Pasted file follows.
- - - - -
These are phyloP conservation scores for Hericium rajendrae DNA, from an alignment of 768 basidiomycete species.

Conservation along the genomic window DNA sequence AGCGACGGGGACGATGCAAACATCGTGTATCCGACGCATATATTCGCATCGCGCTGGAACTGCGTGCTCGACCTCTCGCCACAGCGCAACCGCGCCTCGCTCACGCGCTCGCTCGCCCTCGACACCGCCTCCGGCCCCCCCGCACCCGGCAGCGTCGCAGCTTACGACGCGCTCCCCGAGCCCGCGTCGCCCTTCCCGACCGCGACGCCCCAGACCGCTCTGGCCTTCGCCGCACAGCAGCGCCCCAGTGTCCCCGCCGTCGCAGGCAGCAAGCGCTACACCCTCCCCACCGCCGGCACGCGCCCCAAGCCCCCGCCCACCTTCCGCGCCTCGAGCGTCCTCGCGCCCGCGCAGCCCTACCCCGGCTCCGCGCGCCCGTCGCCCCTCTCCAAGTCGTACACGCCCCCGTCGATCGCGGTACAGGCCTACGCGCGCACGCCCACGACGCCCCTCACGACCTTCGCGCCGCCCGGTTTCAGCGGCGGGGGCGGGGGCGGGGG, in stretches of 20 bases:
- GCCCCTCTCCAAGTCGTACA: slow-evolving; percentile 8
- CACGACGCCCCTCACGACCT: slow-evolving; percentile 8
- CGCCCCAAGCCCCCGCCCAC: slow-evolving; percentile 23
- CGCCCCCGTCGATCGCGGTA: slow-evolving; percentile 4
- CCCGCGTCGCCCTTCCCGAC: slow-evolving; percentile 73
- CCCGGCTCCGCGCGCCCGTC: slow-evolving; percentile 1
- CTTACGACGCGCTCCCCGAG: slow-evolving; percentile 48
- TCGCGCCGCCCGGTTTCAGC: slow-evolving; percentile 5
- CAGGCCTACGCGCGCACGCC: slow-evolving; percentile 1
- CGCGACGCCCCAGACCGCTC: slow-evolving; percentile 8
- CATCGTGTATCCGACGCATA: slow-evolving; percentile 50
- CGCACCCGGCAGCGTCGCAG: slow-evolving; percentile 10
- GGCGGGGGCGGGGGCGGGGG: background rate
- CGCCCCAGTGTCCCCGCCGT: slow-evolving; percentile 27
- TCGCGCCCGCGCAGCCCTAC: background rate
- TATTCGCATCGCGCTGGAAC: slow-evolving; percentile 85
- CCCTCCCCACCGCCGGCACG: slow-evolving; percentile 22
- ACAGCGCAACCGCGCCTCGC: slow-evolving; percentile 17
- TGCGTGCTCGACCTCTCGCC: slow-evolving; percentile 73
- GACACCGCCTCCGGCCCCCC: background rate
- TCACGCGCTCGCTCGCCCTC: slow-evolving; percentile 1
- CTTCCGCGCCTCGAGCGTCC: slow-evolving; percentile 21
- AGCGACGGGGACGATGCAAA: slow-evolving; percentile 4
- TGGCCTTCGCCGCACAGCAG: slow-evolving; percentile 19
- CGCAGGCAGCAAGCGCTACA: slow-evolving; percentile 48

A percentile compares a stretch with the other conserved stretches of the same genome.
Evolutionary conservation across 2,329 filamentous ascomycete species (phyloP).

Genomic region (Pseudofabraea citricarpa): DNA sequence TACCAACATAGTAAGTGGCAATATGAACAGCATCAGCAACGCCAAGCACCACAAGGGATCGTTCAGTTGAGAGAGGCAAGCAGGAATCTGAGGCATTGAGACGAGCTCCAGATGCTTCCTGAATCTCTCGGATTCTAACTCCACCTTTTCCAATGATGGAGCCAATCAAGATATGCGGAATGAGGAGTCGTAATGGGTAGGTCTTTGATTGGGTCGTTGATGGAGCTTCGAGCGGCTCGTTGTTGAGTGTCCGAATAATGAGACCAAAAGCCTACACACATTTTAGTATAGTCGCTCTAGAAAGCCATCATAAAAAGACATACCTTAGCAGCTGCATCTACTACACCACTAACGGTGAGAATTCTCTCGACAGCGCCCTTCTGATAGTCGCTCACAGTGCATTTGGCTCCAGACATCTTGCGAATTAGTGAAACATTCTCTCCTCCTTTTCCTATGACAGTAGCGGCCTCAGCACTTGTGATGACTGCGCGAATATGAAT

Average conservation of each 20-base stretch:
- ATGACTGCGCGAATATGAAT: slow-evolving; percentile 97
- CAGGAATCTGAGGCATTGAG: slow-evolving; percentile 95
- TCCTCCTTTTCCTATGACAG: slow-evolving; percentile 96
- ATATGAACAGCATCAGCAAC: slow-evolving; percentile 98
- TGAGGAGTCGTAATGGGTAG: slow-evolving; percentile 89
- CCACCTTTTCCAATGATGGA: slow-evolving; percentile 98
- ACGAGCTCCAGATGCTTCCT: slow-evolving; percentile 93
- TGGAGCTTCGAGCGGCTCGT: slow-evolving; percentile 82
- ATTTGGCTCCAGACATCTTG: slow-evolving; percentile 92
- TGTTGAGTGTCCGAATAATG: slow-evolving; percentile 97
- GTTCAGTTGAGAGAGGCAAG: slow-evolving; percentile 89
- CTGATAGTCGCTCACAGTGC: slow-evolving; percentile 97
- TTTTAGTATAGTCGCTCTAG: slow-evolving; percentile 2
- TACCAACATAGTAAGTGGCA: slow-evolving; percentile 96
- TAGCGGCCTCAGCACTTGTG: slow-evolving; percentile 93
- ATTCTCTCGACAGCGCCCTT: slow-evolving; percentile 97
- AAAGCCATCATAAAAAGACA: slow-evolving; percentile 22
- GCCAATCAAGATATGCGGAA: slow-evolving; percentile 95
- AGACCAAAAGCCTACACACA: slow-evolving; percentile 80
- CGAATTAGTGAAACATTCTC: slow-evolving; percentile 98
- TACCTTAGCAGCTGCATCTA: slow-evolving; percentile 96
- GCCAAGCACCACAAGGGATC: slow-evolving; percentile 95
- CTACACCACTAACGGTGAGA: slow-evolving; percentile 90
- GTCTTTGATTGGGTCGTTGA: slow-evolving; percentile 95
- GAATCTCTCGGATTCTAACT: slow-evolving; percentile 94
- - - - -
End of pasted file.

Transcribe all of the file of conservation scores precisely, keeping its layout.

These are phyloP conservation scores for Hericium rajendrae DNA, from an alignment of 768 basidiomycete species.

Conservation along the genomic window DNA sequence AGCGACGGGGACGATGCAAACATCGTGTATCCGACGCATATATTCGCATCGCGCTGGAACTGCGTGCTCGACCTCTCGCCACAGCGCAACCGCGCCTCGCTCACGCGCTCGCTCGCCCTCGACACCGCCTCCGGCCCCCCCGCACCCGGCAGCGTCGCAGCTTACGACGCGCTCCCCGAGCCCGCGTCGCCCTTCCCGACCGCGACGCCCCAGACCGCTCTGGCCTTCGCCGCACAGCAGCGCCCCAGTGTCCCCGCCGTCGCAGGCAGCAAGCGCTACACCCTCCCCACCGCCGGCACGCGCCCCAAGCCCCCGCCCACCTTCCGCGCCTCGAGCGTCCTCGCGCCCGCGCAGCCCTACCCCGGCTCCGCGCGCCCGTCGCCCCTCTCCAAGTCGTACACGCCCCCGTCGATCGCGGTACAGGCCTACGCGCGCACGCCCACGACGCCCCTCACGACCTTCGCGCCGCCCGGTTTCAGCGGCGGGGGCGGGGGCGGGGG, in stretches of 20 bases:
- GCCCCTCTCCAAGTCGTACA: slow-evolving; percentile 8
- CACGACGCCCCTCACGACCT: slow-evolving; percentile 8
- CGCCCCAAGCCCCCGCCCAC: slow-evolving; percentile 23
- CGCCCCCGTCGATCGCGGTA: slow-evolving; percentile 4
- CCCGCGTCGCCCTTCCCGAC: slow-evolving; percentile 73
- CCCGGCTCCGCGCGCCCGTC: slow-evolving; percentile 1
- CTTACGACGCGCTCCCCGAG: slow-evolving; percentile 48
- TCGCGCCGCCCGGTTTCAGC: slow-evolving; percentile 5
- CAGGCCTACGCGCGCACGCC: slow-evolving; percentile 1
- CGCGACGCCCCAGACCGCTC: slow-evolving; percentile 8
- CATCGTGTATCCGACGCATA: slow-evolving; percentile 50
- CGCACCCGGCAGCGTCGCAG: slow-evolving; percentile 10
- GGCGGGGGCGGGGGCGGGGG: background rate
- CGCCCCAGTGTCCCCGCCGT: slow-evolving; percentile 27
- TCGCGCCCGCGCAGCCCTAC: background rate
- TATTCGCATCGCGCTGGAAC: slow-evolving; percentile 85
- CCCTCCCCACCGCCGGCACG: slow-evolving; percentile 22
- ACAGCGCAACCGCGCCTCGC: slow-evolving; percentile 17
- TGCGTGCTCGACCTCTCGCC: slow-evolving; percentile 73
- GACACCGCCTCCGGCCCCCC: background rate
- TCACGCGCTCGCTCGCCCTC: slow-evolving; percentile 1
- CTTCCGCGCCTCGAGCGTCC: slow-evolving; percentile 21
- AGCGACGGGGACGATGCAAA: slow-evolving; percentile 4
- TGGCCTTCGCCGCACAGCAG: slow-evolving; percentile 19
- CGCAGGCAGCAAGCGCTACA: slow-evolving; percentile 48

A percentile compares a stretch with the other conserved stretches of the same genome.
Evolutionary conservation across 2,329 filamentous ascomycete species (phyloP).

Genomic region (Pseudofabraea citricarpa): DNA sequence TACCAACATAGTAAGTGGCAATATGAACAGCATCAGCAACGCCAAGCACCACAAGGGATCGTTCAGTTGAGAGAGGCAAGCAGGAATCTGAGGCATTGAGACGAGCTCCAGATGCTTCCTGAATCTCTCGGATTCTAACTCCACCTTTTCCAATGATGGAGCCAATCAAGATATGCGGAATGAGGAGTCGTAATGGGTAGGTCTTTGATTGGGTCGTTGATGGAGCTTCGAGCGGCTCGTTGTTGAGTGTCCGAATAATGAGACCAAAAGCCTACACACATTTTAGTATAGTCGCTCTAGAAAGCCATCATAAAAAGACATACCTTAGCAGCTGCATCTACTACACCACTAACGGTGAGAATTCTCTCGACAGCGCCCTTCTGATAGTCGCTCACAGTGCATTTGGCTCCAGACATCTTGCGAATTAGTGAAACATTCTCTCCTCCTTTTCCTATGACAGTAGCGGCCTCAGCACTTGTGATGACTGCGCGAATATGAAT

Average conservation of each 20-base stretch:
- ATGACTGCGCGAATATGAAT: slow-evolving; percentile 97
- CAGGAATCTGAGGCATTGAG: slow-evolving; percentile 95
- TCCTCCTTTTCCTATGACAG: slow-evolving; percentile 96
- ATATGAACAGCATCAGCAAC: slow-evolving; percentile 98
- TGAGGAGTCGTAATGGGTAG: slow-evolving; percentile 89
- CCACCTTTTCCAATGATGGA: slow-evolving; percentile 98
- ACGAGCTCCAGATGCTTCCT: slow-evolving; percentile 93
- TGGAGCTTCGAGCGGCTCGT: slow-evolving; percentile 82
- ATTTGGCTCCAGACATCTTG: slow-evolving; percentile 92
- TGTTGAGTGTCCGAATAATG: slow-evolving; percentile 97
- GTTCAGTTGAGAGAGGCAAG: slow-evolving; percentile 89
- CTGATAGTCGCTCACAGTGC: slow-evolving; percentile 97
- TTTTAGTATAGTCGCTCTAG: slow-evolving; percentile 2
- TACCAACATAGTAAGTGGCA: slow-evolving; percentile 96
- TAGCGGCCTCAGCACTTGTG: slow-evolving; percentile 93
- ATTCTCTCGACAGCGCCCTT: slow-evolving; percentile 97
- AAAGCCATCATAAAAAGACA: slow-evolving; percentile 22
- GCCAATCAAGATATGCGGAA: slow-evolving; percentile 95
- AGACCAAAAGCCTACACACA: slow-evolving; percentile 80
- CGAATTAGTGAAACATTCTC: slow-evolving; percentile 98
- TACCTTAGCAGCTGCATCTA: slow-evolving; percentile 96
- GCCAAGCACCACAAGGGATC: slow-evolving; percentile 95
- CTACACCACTAACGGTGAGA: slow-evolving; percentile 90
- GTCTTTGATTGGGTCGTTGA: slow-evolving; percentile 95
- GAATCTCTCGGATTCTAACT: slow-evolving; percentile 94